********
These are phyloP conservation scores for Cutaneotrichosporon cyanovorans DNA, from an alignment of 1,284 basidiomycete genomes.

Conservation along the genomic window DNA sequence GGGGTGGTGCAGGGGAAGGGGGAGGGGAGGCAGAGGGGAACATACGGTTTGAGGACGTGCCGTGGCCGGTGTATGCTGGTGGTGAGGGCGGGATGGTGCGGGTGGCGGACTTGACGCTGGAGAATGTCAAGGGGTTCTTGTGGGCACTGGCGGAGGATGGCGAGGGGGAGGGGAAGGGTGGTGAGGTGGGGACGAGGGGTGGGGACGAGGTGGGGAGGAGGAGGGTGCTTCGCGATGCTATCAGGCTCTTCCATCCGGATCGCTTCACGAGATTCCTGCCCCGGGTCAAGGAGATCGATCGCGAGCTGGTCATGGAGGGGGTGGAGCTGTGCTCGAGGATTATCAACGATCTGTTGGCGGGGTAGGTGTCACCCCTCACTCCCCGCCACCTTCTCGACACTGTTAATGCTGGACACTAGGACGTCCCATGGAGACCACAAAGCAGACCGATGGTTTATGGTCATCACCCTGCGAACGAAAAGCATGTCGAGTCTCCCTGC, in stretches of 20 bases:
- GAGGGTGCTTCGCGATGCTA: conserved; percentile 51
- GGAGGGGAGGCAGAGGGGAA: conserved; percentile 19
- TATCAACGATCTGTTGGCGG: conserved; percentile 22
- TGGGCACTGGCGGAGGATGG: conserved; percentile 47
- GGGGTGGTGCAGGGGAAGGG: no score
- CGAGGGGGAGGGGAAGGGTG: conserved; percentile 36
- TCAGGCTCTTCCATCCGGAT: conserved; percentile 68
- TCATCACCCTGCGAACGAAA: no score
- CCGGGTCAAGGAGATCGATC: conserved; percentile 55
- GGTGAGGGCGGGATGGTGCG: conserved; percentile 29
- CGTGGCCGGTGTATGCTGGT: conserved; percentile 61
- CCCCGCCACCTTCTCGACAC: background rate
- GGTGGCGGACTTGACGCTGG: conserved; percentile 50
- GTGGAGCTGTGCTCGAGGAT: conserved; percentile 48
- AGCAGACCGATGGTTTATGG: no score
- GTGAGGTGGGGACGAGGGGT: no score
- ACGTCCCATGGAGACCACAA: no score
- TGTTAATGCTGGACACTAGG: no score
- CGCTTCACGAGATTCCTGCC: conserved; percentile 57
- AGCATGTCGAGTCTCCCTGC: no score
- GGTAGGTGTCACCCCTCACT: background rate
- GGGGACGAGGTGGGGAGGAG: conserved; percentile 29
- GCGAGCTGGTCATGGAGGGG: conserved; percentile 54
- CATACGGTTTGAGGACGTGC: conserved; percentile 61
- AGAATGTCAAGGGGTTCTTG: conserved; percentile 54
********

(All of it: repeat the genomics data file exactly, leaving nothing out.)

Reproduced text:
These are phyloP conservation scores for Cutaneotrichosporon cyanovorans DNA, from an alignment of 1,284 basidiomycete genomes.

Conservation along the genomic window DNA sequence GGGGTGGTGCAGGGGAAGGGGGAGGGGAGGCAGAGGGGAACATACGGTTTGAGGACGTGCCGTGGCCGGTGTATGCTGGTGGTGAGGGCGGGATGGTGCGGGTGGCGGACTTGACGCTGGAGAATGTCAAGGGGTTCTTGTGGGCACTGGCGGAGGATGGCGAGGGGGAGGGGAAGGGTGGTGAGGTGGGGACGAGGGGTGGGGACGAGGTGGGGAGGAGGAGGGTGCTTCGCGATGCTATCAGGCTCTTCCATCCGGATCGCTTCACGAGATTCCTGCCCCGGGTCAAGGAGATCGATCGCGAGCTGGTCATGGAGGGGGTGGAGCTGTGCTCGAGGATTATCAACGATCTGTTGGCGGGGTAGGTGTCACCCCTCACTCCCCGCCACCTTCTCGACACTGTTAATGCTGGACACTAGGACGTCCCATGGAGACCACAAAGCAGACCGATGGTTTATGGTCATCACCCTGCGAACGAAAAGCATGTCGAGTCTCCCTGC, in stretches of 20 bases:
- GAGGGTGCTTCGCGATGCTA: conserved; percentile 51
- GGAGGGGAGGCAGAGGGGAA: conserved; percentile 19
- TATCAACGATCTGTTGGCGG: conserved; percentile 22
- TGGGCACTGGCGGAGGATGG: conserved; percentile 47
- GGGGTGGTGCAGGGGAAGGG: no score
- CGAGGGGGAGGGGAAGGGTG: conserved; percentile 36
- TCAGGCTCTTCCATCCGGAT: conserved; percentile 68
- TCATCACCCTGCGAACGAAA: no score
- CCGGGTCAAGGAGATCGATC: conserved; percentile 55
- GGTGAGGGCGGGATGGTGCG: conserved; percentile 29
- CGTGGCCGGTGTATGCTGGT: conserved; percentile 61
- CCCCGCCACCTTCTCGACAC: background rate
- GGTGGCGGACTTGACGCTGG: conserved; percentile 50
- GTGGAGCTGTGCTCGAGGAT: conserved; percentile 48
- AGCAGACCGATGGTTTATGG: no score
- GTGAGGTGGGGACGAGGGGT: no score
- ACGTCCCATGGAGACCACAA: no score
- TGTTAATGCTGGACACTAGG: no score
- CGCTTCACGAGATTCCTGCC: conserved; percentile 57
- AGCATGTCGAGTCTCCCTGC: no score
- GGTAGGTGTCACCCCTCACT: background rate
- GGGGACGAGGTGGGGAGGAG: conserved; percentile 29
- GCGAGCTGGTCATGGAGGGG: conserved; percentile 54
- CATACGGTTTGAGGACGTGC: conserved; percentile 61
- AGAATGTCAAGGGGTTCTTG: conserved; percentile 54